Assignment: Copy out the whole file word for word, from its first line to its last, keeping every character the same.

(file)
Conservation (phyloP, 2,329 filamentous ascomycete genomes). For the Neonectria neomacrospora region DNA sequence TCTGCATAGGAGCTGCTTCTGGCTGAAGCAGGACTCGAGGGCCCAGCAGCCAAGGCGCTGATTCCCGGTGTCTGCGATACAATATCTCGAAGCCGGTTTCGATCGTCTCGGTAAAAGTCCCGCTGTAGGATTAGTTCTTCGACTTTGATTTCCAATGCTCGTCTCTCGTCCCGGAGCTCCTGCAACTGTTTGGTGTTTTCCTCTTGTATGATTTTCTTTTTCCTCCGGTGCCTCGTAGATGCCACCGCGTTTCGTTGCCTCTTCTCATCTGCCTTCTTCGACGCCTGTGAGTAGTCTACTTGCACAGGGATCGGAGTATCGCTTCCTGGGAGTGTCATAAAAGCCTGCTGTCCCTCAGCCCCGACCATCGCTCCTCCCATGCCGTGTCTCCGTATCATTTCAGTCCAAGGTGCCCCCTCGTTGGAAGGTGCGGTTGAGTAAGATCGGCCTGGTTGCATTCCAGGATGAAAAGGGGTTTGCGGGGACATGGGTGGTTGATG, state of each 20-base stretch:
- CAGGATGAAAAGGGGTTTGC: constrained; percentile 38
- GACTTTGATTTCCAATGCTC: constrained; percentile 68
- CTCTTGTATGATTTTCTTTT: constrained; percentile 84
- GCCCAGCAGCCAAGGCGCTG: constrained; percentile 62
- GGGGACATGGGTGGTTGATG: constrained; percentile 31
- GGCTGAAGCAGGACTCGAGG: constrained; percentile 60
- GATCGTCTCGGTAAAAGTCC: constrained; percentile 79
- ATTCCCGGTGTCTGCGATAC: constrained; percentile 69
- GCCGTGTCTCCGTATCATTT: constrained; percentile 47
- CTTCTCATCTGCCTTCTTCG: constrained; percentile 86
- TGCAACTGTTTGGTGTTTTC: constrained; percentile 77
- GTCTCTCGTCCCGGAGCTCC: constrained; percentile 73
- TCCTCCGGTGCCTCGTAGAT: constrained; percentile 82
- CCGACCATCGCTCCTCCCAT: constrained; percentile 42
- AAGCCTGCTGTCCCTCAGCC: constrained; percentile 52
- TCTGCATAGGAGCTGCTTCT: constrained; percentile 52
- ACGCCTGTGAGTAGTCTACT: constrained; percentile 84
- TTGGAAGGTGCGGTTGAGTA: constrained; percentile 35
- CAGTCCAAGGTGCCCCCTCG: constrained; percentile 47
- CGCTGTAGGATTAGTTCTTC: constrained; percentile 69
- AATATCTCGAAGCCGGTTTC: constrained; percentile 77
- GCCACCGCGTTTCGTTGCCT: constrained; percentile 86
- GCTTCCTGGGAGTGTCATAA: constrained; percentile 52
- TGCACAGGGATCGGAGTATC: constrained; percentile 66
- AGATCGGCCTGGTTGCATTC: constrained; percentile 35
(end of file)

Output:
Conservation (phyloP, 2,329 filamentous ascomycete genomes). For the Neonectria neomacrospora region DNA sequence TCTGCATAGGAGCTGCTTCTGGCTGAAGCAGGACTCGAGGGCCCAGCAGCCAAGGCGCTGATTCCCGGTGTCTGCGATACAATATCTCGAAGCCGGTTTCGATCGTCTCGGTAAAAGTCCCGCTGTAGGATTAGTTCTTCGACTTTGATTTCCAATGCTCGTCTCTCGTCCCGGAGCTCCTGCAACTGTTTGGTGTTTTCCTCTTGTATGATTTTCTTTTTCCTCCGGTGCCTCGTAGATGCCACCGCGTTTCGTTGCCTCTTCTCATCTGCCTTCTTCGACGCCTGTGAGTAGTCTACTTGCACAGGGATCGGAGTATCGCTTCCTGGGAGTGTCATAAAAGCCTGCTGTCCCTCAGCCCCGACCATCGCTCCTCCCATGCCGTGTCTCCGTATCATTTCAGTCCAAGGTGCCCCCTCGTTGGAAGGTGCGGTTGAGTAAGATCGGCCTGGTTGCATTCCAGGATGAAAAGGGGTTTGCGGGGACATGGGTGGTTGATG, state of each 20-base stretch:
- CAGGATGAAAAGGGGTTTGC: constrained; percentile 38
- GACTTTGATTTCCAATGCTC: constrained; percentile 68
- CTCTTGTATGATTTTCTTTT: constrained; percentile 84
- GCCCAGCAGCCAAGGCGCTG: constrained; percentile 62
- GGGGACATGGGTGGTTGATG: constrained; percentile 31
- GGCTGAAGCAGGACTCGAGG: constrained; percentile 60
- GATCGTCTCGGTAAAAGTCC: constrained; percentile 79
- ATTCCCGGTGTCTGCGATAC: constrained; percentile 69
- GCCGTGTCTCCGTATCATTT: constrained; percentile 47
- CTTCTCATCTGCCTTCTTCG: constrained; percentile 86
- TGCAACTGTTTGGTGTTTTC: constrained; percentile 77
- GTCTCTCGTCCCGGAGCTCC: constrained; percentile 73
- TCCTCCGGTGCCTCGTAGAT: constrained; percentile 82
- CCGACCATCGCTCCTCCCAT: constrained; percentile 42
- AAGCCTGCTGTCCCTCAGCC: constrained; percentile 52
- TCTGCATAGGAGCTGCTTCT: constrained; percentile 52
- ACGCCTGTGAGTAGTCTACT: constrained; percentile 84
- TTGGAAGGTGCGGTTGAGTA: constrained; percentile 35
- CAGTCCAAGGTGCCCCCTCG: constrained; percentile 47
- CGCTGTAGGATTAGTTCTTC: constrained; percentile 69
- AATATCTCGAAGCCGGTTTC: constrained; percentile 77
- GCCACCGCGTTTCGTTGCCT: constrained; percentile 86
- GCTTCCTGGGAGTGTCATAA: constrained; percentile 52
- TGCACAGGGATCGGAGTATC: constrained; percentile 66
- AGATCGGCCTGGTTGCATTC: constrained; percentile 35